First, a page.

Glaxo’s Generous Dividend Policy Boosted by Twice-a-Day Brushingby
Witty forecasts consumer unit can pay half the dividend
Glaxo sees consumer business sales climbing to $14 billion
Teeth aren’t the only thing Sensodyne toothpaste can protect from pain and erosion. The 55-year-old product holds the promise of delivering a similar service to GlaxoSmithKline Plc’s shareholders.
The toothpaste is part of a consumer-health business that could in a few years generate enough cash to cover half the dividend Glaxo pays to investors, Chief Executive Officer Andrew Witty said in an interview. The division, a joint venture with Novartis AG controlled by London-based Glaxo, is likely to deliver as much as 10 billion pounds ($14.4 billion) in revenue, he said.
The projected earnings are key to Witty’s argument that a business selling over-the-counter Panadol painkillers and Tums antacids is a source of stability -- and not a distraction -- for the U.K.’s largest drugmaker. While some investors led by Neil Woodford have called for Glaxo to divest the consumer division, Witty, who plans to step down next March, argues it’s on track to double its profit margins and deliver returns to shareholders.
“We’re talking about a big, big business, with a significant capacity to produce value for shareholders,” Witty said. “And what I’ve shown -- and what I think the company has shown -- is that we’ve got a terrific track record of passing that value directly to shareholders in dividend payments.”
Witty has made building the consumer unit one of the cornerstones of his strategy since taking the helm in 2008. He set out then to diversify the source of revenue away from the boom-or-bust nature of pharmaceutical research and development, warning of the hard times that lay ahead with patents expiring on major drugs like Advair and U.S. payers demanding more cost-effective healthcare.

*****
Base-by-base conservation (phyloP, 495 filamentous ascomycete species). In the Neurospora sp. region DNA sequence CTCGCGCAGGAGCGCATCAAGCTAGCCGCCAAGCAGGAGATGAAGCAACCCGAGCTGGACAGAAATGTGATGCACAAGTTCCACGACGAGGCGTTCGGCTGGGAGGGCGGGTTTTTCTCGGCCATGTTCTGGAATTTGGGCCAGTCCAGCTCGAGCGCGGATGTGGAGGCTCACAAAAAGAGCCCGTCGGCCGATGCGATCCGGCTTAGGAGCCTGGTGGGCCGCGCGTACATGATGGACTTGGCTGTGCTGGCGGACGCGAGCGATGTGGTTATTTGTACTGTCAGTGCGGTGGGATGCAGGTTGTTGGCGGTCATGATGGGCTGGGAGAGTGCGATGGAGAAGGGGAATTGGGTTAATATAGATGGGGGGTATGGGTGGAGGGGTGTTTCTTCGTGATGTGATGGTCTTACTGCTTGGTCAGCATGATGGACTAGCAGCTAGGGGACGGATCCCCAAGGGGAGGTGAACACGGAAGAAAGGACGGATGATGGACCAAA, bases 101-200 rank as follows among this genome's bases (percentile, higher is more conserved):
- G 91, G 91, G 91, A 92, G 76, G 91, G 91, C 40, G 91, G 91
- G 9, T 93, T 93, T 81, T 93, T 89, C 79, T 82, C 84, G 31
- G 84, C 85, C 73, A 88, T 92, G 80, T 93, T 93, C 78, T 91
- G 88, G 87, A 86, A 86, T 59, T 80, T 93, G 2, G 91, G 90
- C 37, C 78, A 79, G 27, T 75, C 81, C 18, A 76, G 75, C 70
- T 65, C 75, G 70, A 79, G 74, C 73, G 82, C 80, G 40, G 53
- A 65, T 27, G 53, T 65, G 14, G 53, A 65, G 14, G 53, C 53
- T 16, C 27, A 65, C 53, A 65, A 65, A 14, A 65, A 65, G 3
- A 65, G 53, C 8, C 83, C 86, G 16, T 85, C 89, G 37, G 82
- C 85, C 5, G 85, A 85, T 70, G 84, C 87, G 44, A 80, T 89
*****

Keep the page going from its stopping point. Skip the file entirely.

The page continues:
The announcement last week that the CEO would step down in March 2017 has triggered speculation about whether Witty’s successor may abandon his strategy.
Glaxo’s consumer, vaccines and HIV businesses could each be large enough to join the U.K.’s benchmark FTSE 100 index if they were broken off, according to Woodford, one of the 20 largest investors in the drugmaker. Some other shareholders agree.
“There is more value within the company than is represented within the share price,” said Joe Walters, a fund manager at Royal London Asset Management Ltd. Businesses like the consumer division “go for very high multiples, simply because they offer steady growth almost into perpetuity.”
Witty’s arguing that Glaxo should stay the course.
Under him, the consumer division has grown to 6 billion pounds last year from 3.5 billion pounds in sales in 2007. It now accounts for a quarter of Glaxo’s revenue and 12 percent of its core operating profit. Leerink Partners LLC projects it will grow further, to 8 billion pounds by 2020.
The business’s profitability is on track to improve, and will climb to at least 20 percent over the next five years, Witty told investors in February. It posted a core operating margin of 11.3 percent last year, as assets acquired from Novartis for the joint venture through a three-way asset swap carried a heavier cost base.
Glaxo aims to boost those margins by cutting costs and investing in products like Sensodyne and over-the-counter medicines Voltaren and Panadol, which have higher-than-average gross margins. Sensodyne is Glaxo’s second-largest product after Advair.
Sensodyne alone is on its way to becoming a 1 billion pound product for the company, Witty said in a call with analysts last month. Ranked third in the world by sales, it’s growing faster than Colgate-Palmolive Co.’s eponymous toothpaste and Procter & Gamble Co.’s Crest as Glaxo capitalizes on growing tooth sensitivity.
The success of such over-the-counter products, which don’t face the patent cliffs and limited market life of doctor-prescribed medicines, mean that the consumer division can generate a steady cash flow to pay the dividends, according to Witty.
Glaxo has the highest dividend payout ratio among the world’s 10 biggest drugmakers, according to data compiled by Bloomberg. Some stakeholders have questioned whether those returns are sustainable, while others have suggested that perhaps the funds would be better invested in research or in-licensing new drugs.
Still, the company has pledged to pay ordinary dividends of 80 pence a share through 2017. And Witty says he will be focused on executing his strategy for the rest of his tenure.
“The board of GSK feels very strongly that the strategy is right for the environment we perceive to be developing around us,” he said last week.